A Course is a Course, of Course of Course
Parts of the Course: Entire Course
OGA Senior Rules Officials: Pete Scholz and Terry McEvilly
Many of the Rules prescribe different procedures depending on the location of the player’s ball. For instance, a player taking relief for interference to his stance from a sprinkler head when his ball lies on the fringe of the green must drop the ball. However, if his ball had been on the putting green he would be placing the ball. Every player should be familiar with the parts of the course and how the location of their ball will effect procedures. A thorough reading of the definitions starting on page 30 of the Rules of Golf book will point you in the right direction.
This month we look at the entire course and for the next few articles we will focus on a different part of the course each month.
Questions: True / False
- When out of bounds is marked by both stakes and a line painted on the ground, the line defines the margin of the course.
- If any part of the ball touches the out of bounds line the ball is out of bounds.
- When out of bounds is marked by only stakes, the stakes are out of bounds and the out of bounds line is formed by the course side edge of the stakes.
- Relief without penalty is always available for interference from ground under repair and immovable obstructions on the course.
- A player may declare his ball unplayable anywhere on the course.
- Out of bounds stakes must be white.
- A provisional ball may be played if the player believes his ball is lost anywhere on the course or out of bounds.
- There are only two types of hazards on the course.
- “Through the green” refers only to areas of the course cut to fairway height or less.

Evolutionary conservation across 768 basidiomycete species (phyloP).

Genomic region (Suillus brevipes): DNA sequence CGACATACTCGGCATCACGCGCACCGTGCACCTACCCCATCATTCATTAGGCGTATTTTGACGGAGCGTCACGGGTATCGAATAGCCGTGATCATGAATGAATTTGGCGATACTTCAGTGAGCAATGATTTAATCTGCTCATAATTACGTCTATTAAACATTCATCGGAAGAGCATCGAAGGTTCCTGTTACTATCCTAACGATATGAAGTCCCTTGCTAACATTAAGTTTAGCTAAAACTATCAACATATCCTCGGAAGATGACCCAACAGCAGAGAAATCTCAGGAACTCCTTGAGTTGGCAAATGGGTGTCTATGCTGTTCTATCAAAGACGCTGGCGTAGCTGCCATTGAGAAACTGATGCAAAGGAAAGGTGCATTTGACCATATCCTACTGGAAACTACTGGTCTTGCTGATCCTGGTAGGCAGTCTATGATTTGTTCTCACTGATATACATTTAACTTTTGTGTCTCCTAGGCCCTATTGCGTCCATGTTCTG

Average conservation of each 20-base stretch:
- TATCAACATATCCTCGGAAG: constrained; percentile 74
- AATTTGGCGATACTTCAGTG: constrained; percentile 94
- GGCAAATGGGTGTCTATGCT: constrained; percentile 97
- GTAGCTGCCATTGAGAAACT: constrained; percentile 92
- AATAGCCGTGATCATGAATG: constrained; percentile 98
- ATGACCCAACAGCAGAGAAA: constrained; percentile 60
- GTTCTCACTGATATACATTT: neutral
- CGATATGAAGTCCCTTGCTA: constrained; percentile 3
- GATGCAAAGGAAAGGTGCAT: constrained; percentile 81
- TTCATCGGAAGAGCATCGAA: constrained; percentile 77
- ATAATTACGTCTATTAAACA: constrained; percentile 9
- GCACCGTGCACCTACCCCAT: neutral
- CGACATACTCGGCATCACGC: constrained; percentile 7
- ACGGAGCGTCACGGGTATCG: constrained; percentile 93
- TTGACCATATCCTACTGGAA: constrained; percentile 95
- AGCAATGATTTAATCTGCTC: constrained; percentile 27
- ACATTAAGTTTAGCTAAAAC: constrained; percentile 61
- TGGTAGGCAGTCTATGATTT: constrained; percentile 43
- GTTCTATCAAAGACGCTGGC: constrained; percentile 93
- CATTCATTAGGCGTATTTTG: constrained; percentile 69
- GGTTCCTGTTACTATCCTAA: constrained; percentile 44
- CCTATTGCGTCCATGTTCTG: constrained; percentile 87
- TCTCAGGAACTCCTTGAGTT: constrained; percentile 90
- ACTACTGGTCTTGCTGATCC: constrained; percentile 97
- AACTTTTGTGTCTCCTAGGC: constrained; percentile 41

- A sign straddles the out of bounds line. A player has interference to his swing with the part of the sign that is out of bounds. He is entitled to relief without penalty for the immovable obstruction.
- True. The line defines the margin and the stakes serve only to identify the area as out of bounds (definition of Out of Bounds).
- False. For a ball to be out of bounds all of it must be out of bounds. It is important to remember that the line itself is out of bounds so the course side of the line defines the margin (definition of Out of Bounds).
- True. An easy way to remember what edge of the stakes to measure from is that stakes always are in the condition they define. Therefore out of bounds stakes are out of bounds and the course side of the stakes define the line. See the definition section of the Rules of Golf book for a more complete definition of out of bounds.
- False. When the player’s ball is in a water hazard he is not allowed relief without penalty from ground under repair or an obstruction. Additionally, the Committee may declare an obstruction to be an integral part of the course which would nullify free relief for the obstruction.
- False. A player may declare his ball unplayable anywhere on the course with the exception of water hazards. See Rule 28 (Ball Unplayable). If the player’s ball is in a water hazard he may either play it as it lies or proceed under one of the options available under Rule 26 (Water hazards; including lateral water hazards) but he may not declare it unplayable under Rule 28.
- False. The definition of out of bounds suggests that lines and stakes be white but it is only a recommendation. If the Committee chooses to use a different colored stake or line to mark the boundary it should be made clear to the players prior to their rounds.
- False. Rule 27-2 allows a provisional ball to be played for a ball believed to be lost outside of a water hazard or out of bounds. If the player believes the only place his ball could be lost is in a water hazard he is not allowed to play a provisional ball.
- True. Bunkers and water hazards complete the list. Lateral water hazards are included under the heading of water hazards but grass bunkers, as they are sometimes called, are not hazards but simply considered part of the rough (definition of Bunker and Hazards).
- False. “Through the green” refers to the entire course except the teeing ground and the putting green of the hole being played and all hazards on the course (definition of Through the Green).
- False. The out of bounds margin extends vertically upwards and downwards. Therefore, any part of an obstruction that is out of bounds is considered fixed and not an immoveable obstruction. In this situation, the player is not allowed relief without penalty and must play the ball as it lies or declare it unplayable under Rule 28.